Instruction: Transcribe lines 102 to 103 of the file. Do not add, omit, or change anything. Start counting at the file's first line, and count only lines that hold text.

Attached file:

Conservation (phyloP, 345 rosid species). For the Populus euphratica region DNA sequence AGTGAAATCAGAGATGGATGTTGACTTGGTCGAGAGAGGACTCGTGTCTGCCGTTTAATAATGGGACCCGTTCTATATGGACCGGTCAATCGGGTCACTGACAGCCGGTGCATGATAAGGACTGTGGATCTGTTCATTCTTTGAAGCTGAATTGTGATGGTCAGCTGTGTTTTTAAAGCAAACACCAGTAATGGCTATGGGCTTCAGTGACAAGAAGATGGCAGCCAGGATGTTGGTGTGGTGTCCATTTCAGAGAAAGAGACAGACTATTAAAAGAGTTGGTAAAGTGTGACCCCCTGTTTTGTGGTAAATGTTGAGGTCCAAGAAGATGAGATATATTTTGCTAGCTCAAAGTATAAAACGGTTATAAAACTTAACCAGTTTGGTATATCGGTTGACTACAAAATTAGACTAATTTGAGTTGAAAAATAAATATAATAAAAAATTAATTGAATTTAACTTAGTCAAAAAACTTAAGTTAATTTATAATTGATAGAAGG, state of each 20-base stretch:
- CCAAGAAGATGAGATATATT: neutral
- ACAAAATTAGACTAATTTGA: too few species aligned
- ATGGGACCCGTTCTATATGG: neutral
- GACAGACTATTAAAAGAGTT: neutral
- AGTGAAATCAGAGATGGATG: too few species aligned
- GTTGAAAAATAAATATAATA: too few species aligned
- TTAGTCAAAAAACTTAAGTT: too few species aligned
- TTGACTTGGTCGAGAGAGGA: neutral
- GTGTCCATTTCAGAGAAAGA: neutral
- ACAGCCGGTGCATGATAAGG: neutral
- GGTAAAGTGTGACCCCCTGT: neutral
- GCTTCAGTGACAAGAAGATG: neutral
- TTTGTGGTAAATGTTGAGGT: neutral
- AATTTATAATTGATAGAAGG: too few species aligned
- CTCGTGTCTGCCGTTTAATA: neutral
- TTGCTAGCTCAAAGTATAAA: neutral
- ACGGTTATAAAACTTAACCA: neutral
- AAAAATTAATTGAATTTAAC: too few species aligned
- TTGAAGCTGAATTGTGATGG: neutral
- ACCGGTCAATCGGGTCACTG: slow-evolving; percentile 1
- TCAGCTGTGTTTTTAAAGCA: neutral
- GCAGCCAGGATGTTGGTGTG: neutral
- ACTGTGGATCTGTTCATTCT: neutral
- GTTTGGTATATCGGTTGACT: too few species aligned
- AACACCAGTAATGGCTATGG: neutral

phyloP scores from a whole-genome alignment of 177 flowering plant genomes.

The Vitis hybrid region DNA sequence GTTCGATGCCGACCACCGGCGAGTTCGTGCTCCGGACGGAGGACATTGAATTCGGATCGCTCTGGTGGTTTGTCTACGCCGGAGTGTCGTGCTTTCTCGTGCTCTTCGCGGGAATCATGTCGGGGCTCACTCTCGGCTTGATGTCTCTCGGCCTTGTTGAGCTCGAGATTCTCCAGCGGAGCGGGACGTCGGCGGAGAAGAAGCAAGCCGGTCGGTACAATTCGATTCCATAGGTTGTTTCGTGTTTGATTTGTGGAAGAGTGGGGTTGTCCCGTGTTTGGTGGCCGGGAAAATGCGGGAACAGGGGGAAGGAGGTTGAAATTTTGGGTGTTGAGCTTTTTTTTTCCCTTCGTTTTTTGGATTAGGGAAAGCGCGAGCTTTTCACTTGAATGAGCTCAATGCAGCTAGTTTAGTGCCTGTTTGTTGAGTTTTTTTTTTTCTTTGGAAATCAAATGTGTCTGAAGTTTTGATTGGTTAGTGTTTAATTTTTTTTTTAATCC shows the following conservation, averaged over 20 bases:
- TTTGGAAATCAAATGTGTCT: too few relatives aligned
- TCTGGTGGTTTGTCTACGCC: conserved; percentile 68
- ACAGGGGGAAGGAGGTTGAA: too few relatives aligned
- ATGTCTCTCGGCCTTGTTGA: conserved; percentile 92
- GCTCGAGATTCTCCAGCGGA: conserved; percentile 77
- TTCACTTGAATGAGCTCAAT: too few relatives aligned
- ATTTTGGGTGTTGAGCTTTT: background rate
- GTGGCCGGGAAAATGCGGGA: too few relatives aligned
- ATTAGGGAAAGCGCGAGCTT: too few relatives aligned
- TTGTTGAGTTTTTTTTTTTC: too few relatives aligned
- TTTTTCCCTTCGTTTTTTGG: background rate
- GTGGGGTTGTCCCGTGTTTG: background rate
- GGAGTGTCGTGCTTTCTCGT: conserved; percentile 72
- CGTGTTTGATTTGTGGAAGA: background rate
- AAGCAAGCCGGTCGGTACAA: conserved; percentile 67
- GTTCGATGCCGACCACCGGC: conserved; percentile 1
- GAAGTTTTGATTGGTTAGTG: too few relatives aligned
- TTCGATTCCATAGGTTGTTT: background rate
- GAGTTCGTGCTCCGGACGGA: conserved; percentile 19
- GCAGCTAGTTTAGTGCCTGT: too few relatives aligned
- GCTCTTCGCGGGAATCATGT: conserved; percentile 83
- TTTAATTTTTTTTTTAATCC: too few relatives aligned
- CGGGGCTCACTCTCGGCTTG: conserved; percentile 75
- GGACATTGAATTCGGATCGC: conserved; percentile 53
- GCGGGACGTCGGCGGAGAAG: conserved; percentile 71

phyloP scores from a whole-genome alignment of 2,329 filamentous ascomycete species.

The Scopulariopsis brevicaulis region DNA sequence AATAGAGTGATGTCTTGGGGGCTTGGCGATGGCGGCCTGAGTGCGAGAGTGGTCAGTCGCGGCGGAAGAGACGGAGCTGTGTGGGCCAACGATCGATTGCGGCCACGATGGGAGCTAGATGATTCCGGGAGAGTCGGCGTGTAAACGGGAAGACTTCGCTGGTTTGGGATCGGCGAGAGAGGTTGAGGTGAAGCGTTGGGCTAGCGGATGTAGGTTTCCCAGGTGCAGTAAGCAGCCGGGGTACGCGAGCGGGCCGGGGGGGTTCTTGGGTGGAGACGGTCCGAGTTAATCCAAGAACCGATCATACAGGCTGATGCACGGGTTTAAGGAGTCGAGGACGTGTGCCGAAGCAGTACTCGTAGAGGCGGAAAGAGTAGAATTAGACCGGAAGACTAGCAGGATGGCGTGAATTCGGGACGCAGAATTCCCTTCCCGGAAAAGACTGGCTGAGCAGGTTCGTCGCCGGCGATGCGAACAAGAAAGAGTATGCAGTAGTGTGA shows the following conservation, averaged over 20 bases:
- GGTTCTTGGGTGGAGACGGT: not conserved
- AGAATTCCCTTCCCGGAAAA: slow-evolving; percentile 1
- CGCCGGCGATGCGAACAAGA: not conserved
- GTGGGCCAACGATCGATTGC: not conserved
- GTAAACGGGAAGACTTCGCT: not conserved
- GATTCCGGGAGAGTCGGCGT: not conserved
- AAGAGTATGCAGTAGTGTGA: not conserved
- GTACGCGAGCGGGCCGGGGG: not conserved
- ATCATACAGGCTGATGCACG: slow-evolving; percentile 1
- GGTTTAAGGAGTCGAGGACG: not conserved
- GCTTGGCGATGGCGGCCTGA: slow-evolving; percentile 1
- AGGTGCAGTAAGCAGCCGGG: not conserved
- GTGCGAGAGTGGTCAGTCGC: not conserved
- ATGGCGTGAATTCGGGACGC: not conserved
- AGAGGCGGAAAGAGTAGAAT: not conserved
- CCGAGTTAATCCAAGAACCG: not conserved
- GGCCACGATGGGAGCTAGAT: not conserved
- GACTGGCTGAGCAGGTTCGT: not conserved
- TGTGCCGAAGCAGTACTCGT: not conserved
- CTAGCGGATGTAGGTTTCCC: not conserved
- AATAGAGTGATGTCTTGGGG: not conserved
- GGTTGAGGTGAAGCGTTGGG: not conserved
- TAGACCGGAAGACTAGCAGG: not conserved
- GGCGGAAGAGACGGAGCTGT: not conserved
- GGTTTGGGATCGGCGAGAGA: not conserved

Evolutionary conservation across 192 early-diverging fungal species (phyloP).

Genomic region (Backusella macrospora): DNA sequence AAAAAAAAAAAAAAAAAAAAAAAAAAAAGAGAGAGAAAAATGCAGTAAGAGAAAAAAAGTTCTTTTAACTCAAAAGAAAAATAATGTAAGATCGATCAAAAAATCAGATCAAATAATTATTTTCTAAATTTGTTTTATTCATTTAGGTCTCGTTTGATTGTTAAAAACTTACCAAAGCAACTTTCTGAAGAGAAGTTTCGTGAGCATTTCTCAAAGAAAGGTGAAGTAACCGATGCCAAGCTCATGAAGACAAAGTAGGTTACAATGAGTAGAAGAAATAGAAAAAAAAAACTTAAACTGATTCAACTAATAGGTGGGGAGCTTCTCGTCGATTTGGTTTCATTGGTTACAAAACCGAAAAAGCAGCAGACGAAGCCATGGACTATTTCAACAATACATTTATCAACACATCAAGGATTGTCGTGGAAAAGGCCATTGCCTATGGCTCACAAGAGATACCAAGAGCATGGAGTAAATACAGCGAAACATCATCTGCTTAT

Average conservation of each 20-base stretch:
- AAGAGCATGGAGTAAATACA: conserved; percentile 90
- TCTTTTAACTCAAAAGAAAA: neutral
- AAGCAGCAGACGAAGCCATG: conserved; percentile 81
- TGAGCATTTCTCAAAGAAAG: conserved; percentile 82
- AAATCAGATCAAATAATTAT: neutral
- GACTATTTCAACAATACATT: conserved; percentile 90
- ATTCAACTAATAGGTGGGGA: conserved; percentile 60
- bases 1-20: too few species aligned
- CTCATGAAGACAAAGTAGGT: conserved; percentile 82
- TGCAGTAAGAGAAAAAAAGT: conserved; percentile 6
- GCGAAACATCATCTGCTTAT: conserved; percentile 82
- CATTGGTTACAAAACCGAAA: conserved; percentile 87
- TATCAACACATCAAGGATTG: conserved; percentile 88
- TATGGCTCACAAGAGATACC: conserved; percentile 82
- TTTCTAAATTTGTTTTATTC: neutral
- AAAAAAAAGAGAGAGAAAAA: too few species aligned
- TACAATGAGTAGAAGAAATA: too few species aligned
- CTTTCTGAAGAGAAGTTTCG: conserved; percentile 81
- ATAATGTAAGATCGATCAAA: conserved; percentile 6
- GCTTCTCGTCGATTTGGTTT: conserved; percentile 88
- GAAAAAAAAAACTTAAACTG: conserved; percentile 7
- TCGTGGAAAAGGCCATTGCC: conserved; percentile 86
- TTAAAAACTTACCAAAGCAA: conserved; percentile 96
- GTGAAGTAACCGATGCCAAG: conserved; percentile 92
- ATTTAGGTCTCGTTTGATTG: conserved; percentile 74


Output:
- ATAATGTAAGATCGATCAAA: conserved; percentile 6
- GCTTCTCGTCGATTTGGTTT: conserved; percentile 88